Bosses have their chin up for 2013 prospects

Business directors across the UK are developing a sense of optimism (at last) for the year ahead. Well, more than they did 12 months ago at least.

by Michael Northcott
Last Updated: 19 Aug 2013

According a new survey by the Institute of Directors, business leaders have got a more optimistic outlook on the coming year than they did for 2012 this time last year. 

The survey, which questioned 1,369 members of the IoD, found that found that the people expecting 2013 to be an improvement on 2012 exceed the naysayers by a margin of plus 31%. This is a complete reversal of the results from last year, when the pessimists outweighed the optimists by a margin of minus 31%.

The poll also revealed the long-term confidence of business leaders has increased over the last year: the balance of people expecting higher economic growth over the next 10 years compared with the previous decade has risen to plus 22%. In the first quarter of 2012, the balance was minus 9%.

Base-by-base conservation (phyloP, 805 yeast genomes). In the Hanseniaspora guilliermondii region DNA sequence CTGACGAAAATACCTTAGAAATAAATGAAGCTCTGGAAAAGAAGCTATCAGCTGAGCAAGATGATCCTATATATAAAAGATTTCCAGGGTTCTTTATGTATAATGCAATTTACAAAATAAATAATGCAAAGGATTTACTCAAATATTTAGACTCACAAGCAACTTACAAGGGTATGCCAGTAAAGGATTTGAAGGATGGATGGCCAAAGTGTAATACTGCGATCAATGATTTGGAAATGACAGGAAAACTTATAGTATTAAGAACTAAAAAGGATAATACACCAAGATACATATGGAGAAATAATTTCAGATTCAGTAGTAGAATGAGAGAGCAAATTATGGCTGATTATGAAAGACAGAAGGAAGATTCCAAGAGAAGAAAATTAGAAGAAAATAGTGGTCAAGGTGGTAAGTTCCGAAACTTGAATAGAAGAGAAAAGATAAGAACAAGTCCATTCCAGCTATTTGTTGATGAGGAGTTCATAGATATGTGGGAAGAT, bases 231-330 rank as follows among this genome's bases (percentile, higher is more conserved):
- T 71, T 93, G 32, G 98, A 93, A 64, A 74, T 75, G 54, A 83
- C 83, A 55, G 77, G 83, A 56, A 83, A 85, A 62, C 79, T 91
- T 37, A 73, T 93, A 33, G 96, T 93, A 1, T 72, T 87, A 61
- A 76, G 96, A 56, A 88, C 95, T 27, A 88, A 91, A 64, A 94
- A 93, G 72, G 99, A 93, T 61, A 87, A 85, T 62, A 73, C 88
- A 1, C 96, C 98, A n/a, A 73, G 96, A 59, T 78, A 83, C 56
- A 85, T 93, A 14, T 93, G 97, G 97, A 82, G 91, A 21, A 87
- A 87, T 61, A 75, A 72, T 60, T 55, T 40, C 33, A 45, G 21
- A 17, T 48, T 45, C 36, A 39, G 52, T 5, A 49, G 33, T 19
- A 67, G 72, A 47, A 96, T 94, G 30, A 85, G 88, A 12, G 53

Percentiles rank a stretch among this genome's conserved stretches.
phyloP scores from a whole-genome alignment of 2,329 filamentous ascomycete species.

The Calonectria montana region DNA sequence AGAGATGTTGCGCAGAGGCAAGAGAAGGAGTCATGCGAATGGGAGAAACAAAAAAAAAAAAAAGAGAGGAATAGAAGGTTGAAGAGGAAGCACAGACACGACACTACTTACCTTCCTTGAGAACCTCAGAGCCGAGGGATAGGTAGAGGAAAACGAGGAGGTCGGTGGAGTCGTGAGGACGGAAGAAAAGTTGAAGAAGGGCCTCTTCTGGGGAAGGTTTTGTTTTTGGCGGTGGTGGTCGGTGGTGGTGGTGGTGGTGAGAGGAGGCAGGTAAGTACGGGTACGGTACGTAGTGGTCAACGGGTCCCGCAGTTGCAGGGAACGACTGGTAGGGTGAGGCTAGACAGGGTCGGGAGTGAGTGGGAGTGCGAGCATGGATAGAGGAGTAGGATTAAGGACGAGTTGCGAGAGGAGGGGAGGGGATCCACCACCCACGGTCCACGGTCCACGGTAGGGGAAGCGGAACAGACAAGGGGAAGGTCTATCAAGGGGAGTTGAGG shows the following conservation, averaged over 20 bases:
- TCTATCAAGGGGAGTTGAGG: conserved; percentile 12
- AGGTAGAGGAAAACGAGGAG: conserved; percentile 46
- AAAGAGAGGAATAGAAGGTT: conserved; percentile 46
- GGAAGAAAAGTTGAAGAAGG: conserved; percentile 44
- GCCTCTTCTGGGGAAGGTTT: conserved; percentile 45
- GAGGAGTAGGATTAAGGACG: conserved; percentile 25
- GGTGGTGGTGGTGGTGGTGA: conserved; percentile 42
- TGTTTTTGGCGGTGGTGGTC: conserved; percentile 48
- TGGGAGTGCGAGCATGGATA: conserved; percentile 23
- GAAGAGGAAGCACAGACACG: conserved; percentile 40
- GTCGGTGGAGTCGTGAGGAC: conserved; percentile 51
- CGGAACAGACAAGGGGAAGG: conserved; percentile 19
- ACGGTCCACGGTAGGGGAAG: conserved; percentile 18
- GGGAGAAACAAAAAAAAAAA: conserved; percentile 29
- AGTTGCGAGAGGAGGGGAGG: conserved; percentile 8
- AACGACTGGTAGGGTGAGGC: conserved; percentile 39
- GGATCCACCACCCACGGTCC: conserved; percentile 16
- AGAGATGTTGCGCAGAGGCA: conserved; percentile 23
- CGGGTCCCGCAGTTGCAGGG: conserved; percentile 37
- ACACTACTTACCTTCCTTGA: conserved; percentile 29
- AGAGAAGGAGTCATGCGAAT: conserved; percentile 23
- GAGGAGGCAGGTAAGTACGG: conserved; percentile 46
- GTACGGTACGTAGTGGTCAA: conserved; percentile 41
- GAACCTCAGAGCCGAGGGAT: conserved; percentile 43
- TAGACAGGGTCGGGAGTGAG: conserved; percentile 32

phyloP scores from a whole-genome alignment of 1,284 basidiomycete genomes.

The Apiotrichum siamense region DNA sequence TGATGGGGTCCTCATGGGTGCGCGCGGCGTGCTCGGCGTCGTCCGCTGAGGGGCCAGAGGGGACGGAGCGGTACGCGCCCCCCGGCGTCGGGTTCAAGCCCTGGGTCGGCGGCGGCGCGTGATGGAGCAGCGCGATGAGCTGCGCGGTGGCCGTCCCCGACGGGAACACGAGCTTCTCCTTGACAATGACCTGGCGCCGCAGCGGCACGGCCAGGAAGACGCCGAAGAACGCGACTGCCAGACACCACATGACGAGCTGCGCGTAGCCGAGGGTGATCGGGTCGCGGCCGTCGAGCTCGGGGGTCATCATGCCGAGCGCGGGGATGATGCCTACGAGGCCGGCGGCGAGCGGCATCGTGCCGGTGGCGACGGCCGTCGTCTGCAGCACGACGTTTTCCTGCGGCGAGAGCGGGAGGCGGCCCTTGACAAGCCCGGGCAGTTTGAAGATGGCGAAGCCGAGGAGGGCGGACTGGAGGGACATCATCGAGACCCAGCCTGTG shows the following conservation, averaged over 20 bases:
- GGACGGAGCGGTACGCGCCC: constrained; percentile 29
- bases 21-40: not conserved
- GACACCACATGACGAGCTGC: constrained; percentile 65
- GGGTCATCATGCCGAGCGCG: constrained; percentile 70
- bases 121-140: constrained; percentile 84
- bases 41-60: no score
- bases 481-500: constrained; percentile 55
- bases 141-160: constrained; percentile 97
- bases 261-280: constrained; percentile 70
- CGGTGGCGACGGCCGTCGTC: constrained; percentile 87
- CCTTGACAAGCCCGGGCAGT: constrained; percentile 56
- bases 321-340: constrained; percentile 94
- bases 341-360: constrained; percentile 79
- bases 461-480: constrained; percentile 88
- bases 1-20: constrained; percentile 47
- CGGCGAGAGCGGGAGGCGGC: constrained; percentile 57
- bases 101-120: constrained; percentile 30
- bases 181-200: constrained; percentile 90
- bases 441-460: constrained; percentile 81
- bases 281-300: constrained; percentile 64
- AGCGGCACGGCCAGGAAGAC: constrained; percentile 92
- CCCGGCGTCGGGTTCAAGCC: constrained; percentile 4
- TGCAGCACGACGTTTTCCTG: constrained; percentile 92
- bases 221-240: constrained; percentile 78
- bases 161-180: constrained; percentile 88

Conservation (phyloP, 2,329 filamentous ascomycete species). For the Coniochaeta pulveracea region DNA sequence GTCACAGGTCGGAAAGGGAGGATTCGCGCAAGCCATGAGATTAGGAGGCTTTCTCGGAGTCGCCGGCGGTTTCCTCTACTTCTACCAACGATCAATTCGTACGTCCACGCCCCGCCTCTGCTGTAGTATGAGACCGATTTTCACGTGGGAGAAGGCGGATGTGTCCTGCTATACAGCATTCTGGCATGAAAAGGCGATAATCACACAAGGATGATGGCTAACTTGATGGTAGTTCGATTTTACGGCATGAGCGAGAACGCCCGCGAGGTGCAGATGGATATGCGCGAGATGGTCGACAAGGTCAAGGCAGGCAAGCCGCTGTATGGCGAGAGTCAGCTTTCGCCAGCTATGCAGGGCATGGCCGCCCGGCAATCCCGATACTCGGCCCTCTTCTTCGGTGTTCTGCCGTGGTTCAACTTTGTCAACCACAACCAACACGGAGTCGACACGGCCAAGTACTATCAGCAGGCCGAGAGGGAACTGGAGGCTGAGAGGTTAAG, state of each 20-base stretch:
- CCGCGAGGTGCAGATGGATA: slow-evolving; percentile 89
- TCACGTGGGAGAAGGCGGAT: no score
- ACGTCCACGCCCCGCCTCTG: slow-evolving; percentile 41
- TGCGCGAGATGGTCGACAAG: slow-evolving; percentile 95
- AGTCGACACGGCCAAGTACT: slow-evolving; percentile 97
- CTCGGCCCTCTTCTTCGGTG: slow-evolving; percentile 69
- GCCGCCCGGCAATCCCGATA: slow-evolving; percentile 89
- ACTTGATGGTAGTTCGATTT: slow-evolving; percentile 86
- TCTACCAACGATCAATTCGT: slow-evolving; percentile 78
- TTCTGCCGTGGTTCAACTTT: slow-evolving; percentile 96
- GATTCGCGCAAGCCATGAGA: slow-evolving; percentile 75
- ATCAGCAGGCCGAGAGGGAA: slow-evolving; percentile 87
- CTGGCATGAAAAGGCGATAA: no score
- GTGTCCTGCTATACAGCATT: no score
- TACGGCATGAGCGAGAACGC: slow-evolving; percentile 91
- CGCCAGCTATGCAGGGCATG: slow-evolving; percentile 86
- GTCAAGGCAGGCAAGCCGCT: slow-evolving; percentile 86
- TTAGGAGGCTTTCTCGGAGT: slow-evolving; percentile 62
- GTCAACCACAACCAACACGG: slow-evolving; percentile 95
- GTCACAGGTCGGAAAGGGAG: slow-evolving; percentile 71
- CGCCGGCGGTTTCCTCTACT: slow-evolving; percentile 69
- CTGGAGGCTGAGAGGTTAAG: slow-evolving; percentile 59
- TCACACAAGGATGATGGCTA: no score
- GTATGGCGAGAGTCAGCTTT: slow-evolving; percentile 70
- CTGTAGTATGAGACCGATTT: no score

So what about whether people feel another recession is on the way? The number of pessimists has falling with 16% thinking there is a high risk of it – that compares with plus 35% last year.

With deficit reduction, 57% said George Osborne should stick to his guns, 22% said cuts and deficit reduction should be intensified, and just 1% said that the policy of deficit reduction should be reversed altogether. 

Chief economist for the IoD, Graeme Leach, said that last year (2012) was tough, but that ‘business leaders expect 2013 to be much better. The risk of a return to recession and a triple dip has not gone away, but it is receding fast, and expectations of growth are rising.'

Leach pointed out that Osborne retains the support of the business community despite his falling approval ratings with the general pubic. ‘The deficit reduction programme in particular has overwhelming backing from UK directors – the government absolutely must not waver from the course.’

Find this article useful?

Get more great articles like this in your inbox every lunchtime

Subscribe

Get your essential reading delivered. Subscribe to Management Today